Skip to main content

Dissolution of Parliament

The dissolution of Parliament took place on Thursday 30 May 2024. All business in the House of Commons and House of Lords has come to an end. There are currently no MPs and every seat in the Commons is vacant until after the general election on 4 July 2024.

Find out more about:

Revolution and Restitution

For eleven years from 1629 to 1640, Charles I attempted to rule without calling any parliaments after a dispute about a set of taxes called ship money. Ultimately, he needed money and so reluctantly called a parliament in 1640, later called the Long Parliament because it lasted until 1660 in some form.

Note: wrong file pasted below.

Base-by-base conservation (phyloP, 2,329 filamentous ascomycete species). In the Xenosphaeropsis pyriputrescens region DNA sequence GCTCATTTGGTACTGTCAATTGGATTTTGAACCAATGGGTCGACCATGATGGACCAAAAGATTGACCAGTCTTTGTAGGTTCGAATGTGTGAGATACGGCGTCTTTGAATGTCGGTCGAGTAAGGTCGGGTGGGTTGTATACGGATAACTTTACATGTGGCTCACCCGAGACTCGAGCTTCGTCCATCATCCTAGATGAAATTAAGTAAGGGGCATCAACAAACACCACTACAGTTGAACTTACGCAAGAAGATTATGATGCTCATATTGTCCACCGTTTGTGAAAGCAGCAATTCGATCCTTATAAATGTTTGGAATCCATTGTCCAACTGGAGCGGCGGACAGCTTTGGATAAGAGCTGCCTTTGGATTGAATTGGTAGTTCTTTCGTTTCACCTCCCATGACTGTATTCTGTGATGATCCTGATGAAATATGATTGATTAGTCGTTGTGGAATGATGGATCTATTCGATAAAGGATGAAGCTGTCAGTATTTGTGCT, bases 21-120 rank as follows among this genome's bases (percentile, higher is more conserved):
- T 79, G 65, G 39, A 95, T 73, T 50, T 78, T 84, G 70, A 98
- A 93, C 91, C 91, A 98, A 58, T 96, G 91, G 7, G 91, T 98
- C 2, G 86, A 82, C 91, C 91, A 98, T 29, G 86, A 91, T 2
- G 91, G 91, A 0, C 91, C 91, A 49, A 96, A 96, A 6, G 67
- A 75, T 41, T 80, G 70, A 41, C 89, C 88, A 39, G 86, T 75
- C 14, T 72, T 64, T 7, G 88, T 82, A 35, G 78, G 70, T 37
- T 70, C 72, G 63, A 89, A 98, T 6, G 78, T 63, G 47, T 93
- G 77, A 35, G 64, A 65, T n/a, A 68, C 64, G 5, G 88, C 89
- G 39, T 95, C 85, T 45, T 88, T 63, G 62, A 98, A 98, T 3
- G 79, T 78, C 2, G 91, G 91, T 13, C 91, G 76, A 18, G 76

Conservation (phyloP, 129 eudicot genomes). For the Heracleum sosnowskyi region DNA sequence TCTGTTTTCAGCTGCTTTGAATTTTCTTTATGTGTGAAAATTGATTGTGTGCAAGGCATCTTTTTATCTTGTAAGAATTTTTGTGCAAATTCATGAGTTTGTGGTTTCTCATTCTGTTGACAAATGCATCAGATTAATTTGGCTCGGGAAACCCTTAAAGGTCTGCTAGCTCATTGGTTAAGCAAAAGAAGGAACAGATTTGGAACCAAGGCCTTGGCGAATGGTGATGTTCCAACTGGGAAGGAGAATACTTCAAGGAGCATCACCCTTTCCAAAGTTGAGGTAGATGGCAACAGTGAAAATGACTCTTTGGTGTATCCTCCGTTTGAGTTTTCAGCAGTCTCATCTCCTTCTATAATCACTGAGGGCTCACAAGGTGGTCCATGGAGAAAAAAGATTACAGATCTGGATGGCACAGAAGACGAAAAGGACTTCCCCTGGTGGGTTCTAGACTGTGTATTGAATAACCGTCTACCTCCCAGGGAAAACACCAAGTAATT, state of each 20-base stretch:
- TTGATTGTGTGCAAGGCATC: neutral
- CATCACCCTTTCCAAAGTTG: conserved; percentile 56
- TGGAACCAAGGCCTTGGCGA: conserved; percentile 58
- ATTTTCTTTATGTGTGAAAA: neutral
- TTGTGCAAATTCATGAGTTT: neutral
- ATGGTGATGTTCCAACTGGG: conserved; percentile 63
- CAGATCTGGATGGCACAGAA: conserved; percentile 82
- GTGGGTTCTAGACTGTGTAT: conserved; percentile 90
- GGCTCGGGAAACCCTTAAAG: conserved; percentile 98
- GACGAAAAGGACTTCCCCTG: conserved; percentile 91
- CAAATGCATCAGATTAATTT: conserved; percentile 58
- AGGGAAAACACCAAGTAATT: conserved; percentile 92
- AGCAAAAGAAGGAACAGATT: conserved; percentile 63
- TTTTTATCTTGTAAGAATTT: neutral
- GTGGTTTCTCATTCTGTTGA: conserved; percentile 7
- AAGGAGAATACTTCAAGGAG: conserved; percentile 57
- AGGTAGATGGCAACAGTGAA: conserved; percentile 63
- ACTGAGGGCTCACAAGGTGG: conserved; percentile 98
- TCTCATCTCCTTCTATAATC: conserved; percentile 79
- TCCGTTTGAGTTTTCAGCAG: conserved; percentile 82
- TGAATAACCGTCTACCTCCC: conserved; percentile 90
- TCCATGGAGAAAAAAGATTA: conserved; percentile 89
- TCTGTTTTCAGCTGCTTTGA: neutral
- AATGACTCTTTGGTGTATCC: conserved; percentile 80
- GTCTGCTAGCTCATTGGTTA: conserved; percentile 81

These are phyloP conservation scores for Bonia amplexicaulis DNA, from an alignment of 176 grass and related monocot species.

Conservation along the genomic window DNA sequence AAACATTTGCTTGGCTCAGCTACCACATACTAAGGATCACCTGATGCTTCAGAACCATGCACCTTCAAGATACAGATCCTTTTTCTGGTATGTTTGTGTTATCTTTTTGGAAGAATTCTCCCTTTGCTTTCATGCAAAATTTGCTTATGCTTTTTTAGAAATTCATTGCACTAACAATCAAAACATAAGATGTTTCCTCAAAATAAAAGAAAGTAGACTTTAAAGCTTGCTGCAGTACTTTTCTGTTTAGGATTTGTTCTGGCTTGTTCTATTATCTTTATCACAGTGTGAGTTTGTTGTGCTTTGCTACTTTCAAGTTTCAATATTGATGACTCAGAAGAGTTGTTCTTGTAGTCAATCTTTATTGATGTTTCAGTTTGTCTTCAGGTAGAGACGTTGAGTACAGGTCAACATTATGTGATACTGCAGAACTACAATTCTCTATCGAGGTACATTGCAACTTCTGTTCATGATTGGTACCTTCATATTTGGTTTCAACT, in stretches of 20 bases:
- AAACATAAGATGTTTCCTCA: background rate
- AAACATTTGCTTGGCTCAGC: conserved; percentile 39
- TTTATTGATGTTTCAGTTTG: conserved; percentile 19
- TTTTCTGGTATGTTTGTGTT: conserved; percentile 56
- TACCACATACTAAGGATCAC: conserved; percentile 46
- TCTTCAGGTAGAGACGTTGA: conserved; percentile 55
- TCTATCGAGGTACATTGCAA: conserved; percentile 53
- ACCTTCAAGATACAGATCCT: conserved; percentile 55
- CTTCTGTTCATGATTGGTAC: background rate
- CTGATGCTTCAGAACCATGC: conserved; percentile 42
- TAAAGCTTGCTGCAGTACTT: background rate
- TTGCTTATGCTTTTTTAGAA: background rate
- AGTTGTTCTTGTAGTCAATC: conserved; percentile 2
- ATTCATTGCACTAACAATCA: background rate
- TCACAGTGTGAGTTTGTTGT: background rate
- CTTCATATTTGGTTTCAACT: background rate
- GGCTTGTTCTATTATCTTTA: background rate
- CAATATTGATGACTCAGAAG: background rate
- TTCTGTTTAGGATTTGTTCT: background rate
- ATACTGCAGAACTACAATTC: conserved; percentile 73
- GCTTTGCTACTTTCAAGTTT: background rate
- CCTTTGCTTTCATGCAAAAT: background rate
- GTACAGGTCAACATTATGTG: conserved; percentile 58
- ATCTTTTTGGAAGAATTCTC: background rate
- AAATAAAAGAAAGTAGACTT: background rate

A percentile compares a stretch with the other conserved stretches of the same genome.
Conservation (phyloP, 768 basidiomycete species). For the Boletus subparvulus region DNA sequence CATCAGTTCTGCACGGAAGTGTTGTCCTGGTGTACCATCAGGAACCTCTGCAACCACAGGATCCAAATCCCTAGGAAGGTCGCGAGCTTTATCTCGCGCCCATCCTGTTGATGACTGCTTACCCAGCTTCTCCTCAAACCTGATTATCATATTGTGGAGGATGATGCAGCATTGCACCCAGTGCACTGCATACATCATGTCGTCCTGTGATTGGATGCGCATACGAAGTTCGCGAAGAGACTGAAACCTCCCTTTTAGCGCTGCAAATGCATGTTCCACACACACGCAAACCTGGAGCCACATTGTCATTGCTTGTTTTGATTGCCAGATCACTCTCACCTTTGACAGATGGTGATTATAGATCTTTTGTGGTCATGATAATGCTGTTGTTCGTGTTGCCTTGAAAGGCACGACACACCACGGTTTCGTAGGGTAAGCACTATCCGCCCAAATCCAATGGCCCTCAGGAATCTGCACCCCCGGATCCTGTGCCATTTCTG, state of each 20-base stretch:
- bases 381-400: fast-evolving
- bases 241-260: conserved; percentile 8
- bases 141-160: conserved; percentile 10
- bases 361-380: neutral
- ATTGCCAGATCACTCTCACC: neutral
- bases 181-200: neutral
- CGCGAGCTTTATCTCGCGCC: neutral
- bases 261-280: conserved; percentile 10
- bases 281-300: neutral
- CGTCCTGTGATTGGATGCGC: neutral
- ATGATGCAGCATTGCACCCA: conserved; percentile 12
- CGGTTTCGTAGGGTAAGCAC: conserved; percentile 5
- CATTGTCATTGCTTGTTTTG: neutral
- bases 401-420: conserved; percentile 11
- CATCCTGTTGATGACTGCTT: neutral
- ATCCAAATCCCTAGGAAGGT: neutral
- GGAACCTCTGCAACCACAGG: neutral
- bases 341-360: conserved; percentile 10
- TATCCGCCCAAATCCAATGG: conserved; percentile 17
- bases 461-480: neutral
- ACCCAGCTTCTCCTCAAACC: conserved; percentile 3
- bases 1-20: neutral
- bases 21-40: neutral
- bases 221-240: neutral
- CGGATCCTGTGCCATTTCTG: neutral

On 4 January 1642, as the tensions that would lead to the British Civil Wars escalated, Charles I entered St Stephen's with armed soldiers to attempt to arrest five MPs and the Speaker, William Lenthall. The MPs fled out of a back entrance, and Lenthall refused to tell Charles anything. This is the first and last time that a monarch has entered Parliament's meeting place in a hostile manner, and it is still reflected in the ceremonies of the State Opening of Parliament today. After Charles was executed in 1649, the remnant of the Long Parliament, called the Rump, ruled under the strict directions of Oliver Cromwell as Lord Protector, until Charles II called a new Parliament on his return in 1660.

Discover the other major political events St Stephen's witnessed.




Last updated April 2017

External Link

Find out more about the restitution of Charles II


You can access biography of

Charles I

Oliver Cromwell

Charles II

from the Oxford Dictionary of National Biography for free, online, using your local library card number (includes nine out of ten public libraries in the UK) or from within academic library and other subscribing networks.